The decision given by the Third Civil Court of São Paulo emphasizes the importance of the copyright registration in Brazil – which is often overlooked by the authors in general.
According to the Brazilian Copyright Act, the protection of intellectual works (such as photos) arises from its creation, regardless of prior registration – therefore, the registration itself is not required by means of law. The author is the person entitled to pursue the registration before the responsible authorities and this measure can help to solve any conflict like the mentioned in the news, considering that the registration can be used as proof of authorship and date of creation of the intellectual work until the presentation, by any party, of other proof showing the opposite.
The issue mentioned in the news shows that the author actually took care to pursue the registration of his photographs before the responsible authority regarding, which was a decisive factor to obtain the favorable decision given. In addition, the Third Civil Court of São Paulo also ruled that, even if the authorship was not proven, the claimant would be assumed as the owner of the photos, since he was the first to announce himself as the author of the works. However, this assumption could easily been dismissed if the defendant had made any proof capable to put in doubt the authorship of the claimant.
The decision in reference shows the importance of the registration procedure of intellectual works before the responsible authorities.
If photographer announces to be an author of the image, it’s up to who used prove otherwise
The photo is protected as a work of artistic creation and the photographer owns the copyright. To be the weakest part of the relationship, if the photographer publicly announces the image authoring, it is up to those who used the photo to prove otherwise. Following this understanding, the judge Luis Fernando Nardelli, the third Civil Court of São Paulo, condemned a travel company to compensate a photographer to use six photos without giving proper credit.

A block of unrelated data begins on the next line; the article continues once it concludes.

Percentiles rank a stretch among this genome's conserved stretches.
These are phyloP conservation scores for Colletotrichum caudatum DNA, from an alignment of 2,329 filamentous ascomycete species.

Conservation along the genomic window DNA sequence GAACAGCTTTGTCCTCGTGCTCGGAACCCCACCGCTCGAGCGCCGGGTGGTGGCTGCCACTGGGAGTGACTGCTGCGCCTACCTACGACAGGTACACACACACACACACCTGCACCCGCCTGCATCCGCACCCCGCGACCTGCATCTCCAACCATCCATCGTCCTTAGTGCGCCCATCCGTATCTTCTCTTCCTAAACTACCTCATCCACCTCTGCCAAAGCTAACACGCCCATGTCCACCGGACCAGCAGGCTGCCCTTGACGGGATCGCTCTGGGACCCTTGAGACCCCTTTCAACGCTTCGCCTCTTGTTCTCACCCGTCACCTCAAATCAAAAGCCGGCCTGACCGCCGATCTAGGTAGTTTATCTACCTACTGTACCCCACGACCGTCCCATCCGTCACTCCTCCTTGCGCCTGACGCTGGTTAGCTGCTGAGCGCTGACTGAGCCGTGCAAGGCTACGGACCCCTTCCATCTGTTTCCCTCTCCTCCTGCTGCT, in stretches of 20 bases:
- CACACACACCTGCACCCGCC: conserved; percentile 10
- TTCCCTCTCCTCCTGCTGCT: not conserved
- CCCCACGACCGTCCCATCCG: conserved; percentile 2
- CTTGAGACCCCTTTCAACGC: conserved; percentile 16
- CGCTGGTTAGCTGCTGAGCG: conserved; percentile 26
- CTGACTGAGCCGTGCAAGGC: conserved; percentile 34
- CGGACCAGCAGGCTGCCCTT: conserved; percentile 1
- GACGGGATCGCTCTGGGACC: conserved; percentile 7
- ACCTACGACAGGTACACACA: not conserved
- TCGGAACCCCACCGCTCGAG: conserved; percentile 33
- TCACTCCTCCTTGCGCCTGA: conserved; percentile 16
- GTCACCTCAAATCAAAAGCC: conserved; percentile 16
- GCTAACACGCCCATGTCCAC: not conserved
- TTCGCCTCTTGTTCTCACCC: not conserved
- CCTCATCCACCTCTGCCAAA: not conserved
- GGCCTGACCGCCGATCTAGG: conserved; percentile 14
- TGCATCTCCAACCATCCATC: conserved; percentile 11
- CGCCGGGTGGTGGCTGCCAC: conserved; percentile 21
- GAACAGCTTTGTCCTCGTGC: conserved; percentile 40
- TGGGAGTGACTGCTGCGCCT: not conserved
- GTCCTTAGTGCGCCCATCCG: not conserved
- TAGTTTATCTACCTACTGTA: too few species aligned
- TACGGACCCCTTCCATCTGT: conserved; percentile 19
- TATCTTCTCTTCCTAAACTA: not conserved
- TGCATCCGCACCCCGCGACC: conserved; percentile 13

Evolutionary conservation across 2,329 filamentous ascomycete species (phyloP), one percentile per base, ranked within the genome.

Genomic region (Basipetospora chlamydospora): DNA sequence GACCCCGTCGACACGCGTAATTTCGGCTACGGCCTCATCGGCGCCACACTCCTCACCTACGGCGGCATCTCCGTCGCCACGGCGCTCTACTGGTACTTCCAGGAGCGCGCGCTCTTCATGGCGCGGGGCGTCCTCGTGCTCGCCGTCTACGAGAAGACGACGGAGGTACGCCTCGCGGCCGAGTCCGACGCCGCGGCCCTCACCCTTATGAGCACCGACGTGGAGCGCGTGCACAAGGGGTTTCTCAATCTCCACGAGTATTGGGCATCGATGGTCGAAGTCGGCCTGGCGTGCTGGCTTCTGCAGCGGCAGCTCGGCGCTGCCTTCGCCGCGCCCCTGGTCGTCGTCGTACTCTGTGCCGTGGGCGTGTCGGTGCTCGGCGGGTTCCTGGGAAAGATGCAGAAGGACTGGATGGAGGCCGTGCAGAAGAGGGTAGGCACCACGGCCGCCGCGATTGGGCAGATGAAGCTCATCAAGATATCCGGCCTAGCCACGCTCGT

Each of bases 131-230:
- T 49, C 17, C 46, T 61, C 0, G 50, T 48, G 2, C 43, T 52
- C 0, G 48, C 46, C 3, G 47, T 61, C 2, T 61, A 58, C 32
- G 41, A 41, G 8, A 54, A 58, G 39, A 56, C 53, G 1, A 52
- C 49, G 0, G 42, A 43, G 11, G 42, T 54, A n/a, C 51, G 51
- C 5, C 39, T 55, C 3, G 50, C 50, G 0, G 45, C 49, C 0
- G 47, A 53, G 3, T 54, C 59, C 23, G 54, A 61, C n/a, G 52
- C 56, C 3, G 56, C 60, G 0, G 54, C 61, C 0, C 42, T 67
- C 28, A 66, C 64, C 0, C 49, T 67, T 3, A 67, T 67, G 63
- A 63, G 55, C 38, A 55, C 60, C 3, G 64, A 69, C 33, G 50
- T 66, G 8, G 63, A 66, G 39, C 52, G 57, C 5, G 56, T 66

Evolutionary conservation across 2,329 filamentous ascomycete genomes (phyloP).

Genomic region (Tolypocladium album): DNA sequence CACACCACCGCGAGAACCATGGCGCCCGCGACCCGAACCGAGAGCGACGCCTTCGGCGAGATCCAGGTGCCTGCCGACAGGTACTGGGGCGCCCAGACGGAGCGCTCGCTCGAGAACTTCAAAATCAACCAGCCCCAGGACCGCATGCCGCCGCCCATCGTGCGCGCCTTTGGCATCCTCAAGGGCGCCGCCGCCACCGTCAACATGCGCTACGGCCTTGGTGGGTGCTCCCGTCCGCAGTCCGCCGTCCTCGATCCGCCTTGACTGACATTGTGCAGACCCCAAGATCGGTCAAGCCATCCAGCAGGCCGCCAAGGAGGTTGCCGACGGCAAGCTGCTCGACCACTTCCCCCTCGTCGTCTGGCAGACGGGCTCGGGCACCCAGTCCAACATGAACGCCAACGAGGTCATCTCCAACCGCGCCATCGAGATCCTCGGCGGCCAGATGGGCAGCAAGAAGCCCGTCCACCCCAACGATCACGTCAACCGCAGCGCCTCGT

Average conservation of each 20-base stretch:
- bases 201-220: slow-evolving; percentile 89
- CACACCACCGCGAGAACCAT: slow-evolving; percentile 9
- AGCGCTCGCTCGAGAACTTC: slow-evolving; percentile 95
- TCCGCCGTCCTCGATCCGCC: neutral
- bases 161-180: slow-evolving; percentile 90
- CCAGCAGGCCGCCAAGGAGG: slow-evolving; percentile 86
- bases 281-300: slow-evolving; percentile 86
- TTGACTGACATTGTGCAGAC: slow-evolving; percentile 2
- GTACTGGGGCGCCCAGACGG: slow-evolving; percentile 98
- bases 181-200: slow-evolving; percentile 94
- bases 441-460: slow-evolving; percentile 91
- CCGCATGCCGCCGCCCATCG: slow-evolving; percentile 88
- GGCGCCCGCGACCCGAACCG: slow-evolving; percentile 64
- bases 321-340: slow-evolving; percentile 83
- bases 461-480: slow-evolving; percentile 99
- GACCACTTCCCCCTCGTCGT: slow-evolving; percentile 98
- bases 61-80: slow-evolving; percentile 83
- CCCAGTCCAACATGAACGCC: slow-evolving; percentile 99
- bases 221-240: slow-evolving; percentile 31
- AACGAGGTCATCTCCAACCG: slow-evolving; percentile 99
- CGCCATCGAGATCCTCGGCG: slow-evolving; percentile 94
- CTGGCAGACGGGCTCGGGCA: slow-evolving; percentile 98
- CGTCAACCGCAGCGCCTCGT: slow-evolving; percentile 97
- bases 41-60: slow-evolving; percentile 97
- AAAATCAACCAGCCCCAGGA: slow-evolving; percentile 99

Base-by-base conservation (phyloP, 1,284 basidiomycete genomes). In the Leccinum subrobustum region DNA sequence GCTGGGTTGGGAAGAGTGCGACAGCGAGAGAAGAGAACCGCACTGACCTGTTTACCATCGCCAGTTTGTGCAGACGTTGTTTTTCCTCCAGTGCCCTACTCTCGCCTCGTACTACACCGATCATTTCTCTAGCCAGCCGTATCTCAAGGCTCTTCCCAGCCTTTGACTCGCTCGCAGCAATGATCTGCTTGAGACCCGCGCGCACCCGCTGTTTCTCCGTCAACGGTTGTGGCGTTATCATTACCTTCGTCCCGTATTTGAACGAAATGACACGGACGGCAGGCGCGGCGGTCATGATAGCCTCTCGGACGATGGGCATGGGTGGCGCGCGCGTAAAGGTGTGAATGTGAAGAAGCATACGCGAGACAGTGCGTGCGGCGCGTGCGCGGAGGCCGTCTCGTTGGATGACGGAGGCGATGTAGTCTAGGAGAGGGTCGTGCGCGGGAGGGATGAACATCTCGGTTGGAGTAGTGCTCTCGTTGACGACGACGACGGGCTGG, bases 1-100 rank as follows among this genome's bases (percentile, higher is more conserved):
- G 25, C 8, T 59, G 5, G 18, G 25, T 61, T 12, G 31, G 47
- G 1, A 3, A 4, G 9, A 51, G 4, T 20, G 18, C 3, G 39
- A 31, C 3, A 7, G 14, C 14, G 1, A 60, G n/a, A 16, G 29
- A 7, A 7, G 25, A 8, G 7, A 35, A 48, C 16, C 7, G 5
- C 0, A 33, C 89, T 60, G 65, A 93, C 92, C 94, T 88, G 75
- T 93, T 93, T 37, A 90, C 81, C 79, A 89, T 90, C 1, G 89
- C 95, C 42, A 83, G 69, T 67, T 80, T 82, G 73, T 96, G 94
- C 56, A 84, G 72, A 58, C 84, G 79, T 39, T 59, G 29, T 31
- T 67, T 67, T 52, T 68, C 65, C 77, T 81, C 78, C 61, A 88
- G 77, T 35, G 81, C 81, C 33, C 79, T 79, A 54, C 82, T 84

Represented by lawyer Robert Wilson Furtado, Wilson Roberto Consulting and Legal Advice Office, the photographer filed action seeking compensation for material damage by having used the image without acquiring the rights, and for moral damages, for not credited the image to the author. According to Roberto, we used six images of the photographer’s collection that had been recorded at the National Library and notarized.
Analyzing the case, the judge Luis Fernando Nardelli understood that the photographer was right. For him, “the company took advantage of the author’s work and publicized the photographic work illegally, without authorization, for profit, failing to pay the author for carrying on the work of authorship.”
For the judge, it was proved in the records, the documents attached, the authorship of the images. Nardelli also noted that, even if it was not proven authorship with documents, copyright rights rules should be interpreted in favor of the intellectual creator, “presumably the weaker party ” . ” A lot of rebuttable presumption in favor of the plaintiff to be the creator of an intellectual work since it was the first to advertise as such , while the reverse proof to the contrary (LDA , art. 13) , which it is not acquitted (CPC , art. 333, II ) , “concluded the judge.
The company tried to argue that the case, apply the provisions of Article 48 of the Copyright Law, which states: “The works permanently located in public places may be freely represented through paintings, drawings, photographs and audiovisual procedures “. However, for the judge, the article does not serve the case, since none of the six photographs refers to art works located permanently in the street or square.
Given the facts, the judge ordered the company to pay R$ 9000 (Nine thousand reais) for property damage, “as the author charges on average between R$ 1000 (one thousand reais) and R$ 2000 (two thousand reais) by photo for use of websites in images.” Already for moral damages, for not giving credit to the author of the photos, the judge ordered the company to pay R$ 6000 (six thousand reais).
Dr. Raphael Lemos Maia